Glue, in addition to their brand new website, is releasing a major update to their browser add-on today. The Glue bar is now smaller, and much more powerful.
The now petite bar at the bottom of your screen brings in a number of new data points to further enrich your browsing. Using the core semantic technology that Glue runs on, for whatever content that you are browsing, the bar will no give you on the fly recommendations, show y ou what your friends think, and offer up related information to expand what the website has.
If you head to the page on Wikipedia for a movie, the Glue bar will show you the number of total visits to that page, and the number of times a friends has gone there. On the right of the bar, suggestions are listed of similar content that you may enjoy.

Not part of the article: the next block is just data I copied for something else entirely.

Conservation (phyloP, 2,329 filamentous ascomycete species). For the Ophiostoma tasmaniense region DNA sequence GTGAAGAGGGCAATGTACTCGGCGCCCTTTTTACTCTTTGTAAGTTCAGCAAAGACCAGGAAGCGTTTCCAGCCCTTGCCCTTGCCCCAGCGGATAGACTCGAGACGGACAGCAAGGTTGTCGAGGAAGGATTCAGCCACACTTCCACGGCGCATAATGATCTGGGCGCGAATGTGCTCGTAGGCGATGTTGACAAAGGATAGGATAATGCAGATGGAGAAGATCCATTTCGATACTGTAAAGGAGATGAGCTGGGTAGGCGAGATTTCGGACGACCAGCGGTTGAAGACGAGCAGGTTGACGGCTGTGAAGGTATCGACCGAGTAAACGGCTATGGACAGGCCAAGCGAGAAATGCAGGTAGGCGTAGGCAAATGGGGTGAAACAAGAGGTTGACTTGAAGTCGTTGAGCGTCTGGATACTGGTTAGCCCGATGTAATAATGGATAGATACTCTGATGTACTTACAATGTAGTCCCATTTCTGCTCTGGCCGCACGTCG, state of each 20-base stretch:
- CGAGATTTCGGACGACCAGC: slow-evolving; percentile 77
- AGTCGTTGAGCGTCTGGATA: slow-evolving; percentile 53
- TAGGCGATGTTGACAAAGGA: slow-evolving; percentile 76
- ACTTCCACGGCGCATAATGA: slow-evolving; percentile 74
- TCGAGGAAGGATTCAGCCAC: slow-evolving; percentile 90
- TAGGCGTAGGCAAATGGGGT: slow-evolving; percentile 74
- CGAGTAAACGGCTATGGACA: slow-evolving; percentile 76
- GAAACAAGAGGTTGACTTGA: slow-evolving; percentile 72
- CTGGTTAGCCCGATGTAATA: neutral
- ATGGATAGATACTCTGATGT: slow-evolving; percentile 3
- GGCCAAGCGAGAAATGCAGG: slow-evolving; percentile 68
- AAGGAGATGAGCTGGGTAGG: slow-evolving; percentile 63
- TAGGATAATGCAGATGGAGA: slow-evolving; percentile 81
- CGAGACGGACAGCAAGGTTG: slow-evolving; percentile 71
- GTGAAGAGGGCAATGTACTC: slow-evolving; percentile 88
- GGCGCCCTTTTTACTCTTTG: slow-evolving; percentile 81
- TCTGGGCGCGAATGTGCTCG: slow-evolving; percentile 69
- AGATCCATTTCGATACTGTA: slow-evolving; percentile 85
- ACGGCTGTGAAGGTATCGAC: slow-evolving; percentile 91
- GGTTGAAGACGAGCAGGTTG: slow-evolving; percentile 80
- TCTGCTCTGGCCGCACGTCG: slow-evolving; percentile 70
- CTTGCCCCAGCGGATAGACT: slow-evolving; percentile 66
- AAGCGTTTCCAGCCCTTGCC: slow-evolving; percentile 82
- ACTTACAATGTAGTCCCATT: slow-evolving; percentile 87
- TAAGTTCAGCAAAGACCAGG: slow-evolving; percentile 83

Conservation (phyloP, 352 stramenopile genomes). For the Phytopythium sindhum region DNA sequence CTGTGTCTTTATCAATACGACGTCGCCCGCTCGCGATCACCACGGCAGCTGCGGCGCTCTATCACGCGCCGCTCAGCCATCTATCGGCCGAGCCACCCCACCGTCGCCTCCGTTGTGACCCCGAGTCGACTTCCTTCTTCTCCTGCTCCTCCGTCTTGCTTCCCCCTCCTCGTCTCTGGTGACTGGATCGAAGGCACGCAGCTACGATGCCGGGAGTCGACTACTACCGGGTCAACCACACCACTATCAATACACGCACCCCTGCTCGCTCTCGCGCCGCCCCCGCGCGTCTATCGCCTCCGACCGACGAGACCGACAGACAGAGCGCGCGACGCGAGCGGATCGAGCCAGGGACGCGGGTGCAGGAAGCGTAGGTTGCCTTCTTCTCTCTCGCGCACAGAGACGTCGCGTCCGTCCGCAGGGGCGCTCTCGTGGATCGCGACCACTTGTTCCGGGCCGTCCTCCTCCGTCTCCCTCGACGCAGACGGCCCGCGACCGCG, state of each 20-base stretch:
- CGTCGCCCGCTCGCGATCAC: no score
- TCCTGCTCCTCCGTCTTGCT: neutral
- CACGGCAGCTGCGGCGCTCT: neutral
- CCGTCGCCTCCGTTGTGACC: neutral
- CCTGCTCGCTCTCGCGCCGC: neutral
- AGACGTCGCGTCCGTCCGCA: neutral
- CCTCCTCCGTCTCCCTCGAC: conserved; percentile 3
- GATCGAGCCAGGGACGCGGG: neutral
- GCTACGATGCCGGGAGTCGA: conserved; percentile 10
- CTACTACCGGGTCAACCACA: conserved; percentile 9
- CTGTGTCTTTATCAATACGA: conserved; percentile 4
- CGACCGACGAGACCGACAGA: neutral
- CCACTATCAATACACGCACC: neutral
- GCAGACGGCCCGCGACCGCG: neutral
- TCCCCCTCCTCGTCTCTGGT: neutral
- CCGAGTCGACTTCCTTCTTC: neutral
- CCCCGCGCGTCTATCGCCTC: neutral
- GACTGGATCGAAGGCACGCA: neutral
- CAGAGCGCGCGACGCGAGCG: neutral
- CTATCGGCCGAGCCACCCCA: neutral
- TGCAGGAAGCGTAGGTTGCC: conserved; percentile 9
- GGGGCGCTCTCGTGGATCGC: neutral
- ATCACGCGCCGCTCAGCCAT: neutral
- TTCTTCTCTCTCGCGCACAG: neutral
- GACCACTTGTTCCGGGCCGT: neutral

Towards the middle of the bar, there is a list of your friends and their reactions to the movie. On the far left there is a button that will open in a small popup, and show you the trailer of the film, allow you to add it to your Netflix queue, and see ratings on the film.
Wikipedia was never heavy on rich media, but with the Glue bar, you get the depth of Wikipedia, with the knowledge of the crowds, and the videos of several other websites, all in one.
Of course, the add-on still does not work on the Chrome browser, due to Google’s love of sitting on its hands. If it means anything, the only reason I ever go back to use Firefox is to use Glue, and now I have a whole stream of new reasons to do so.
Do you use the Glue add-on? The new version is now live, go take a look.
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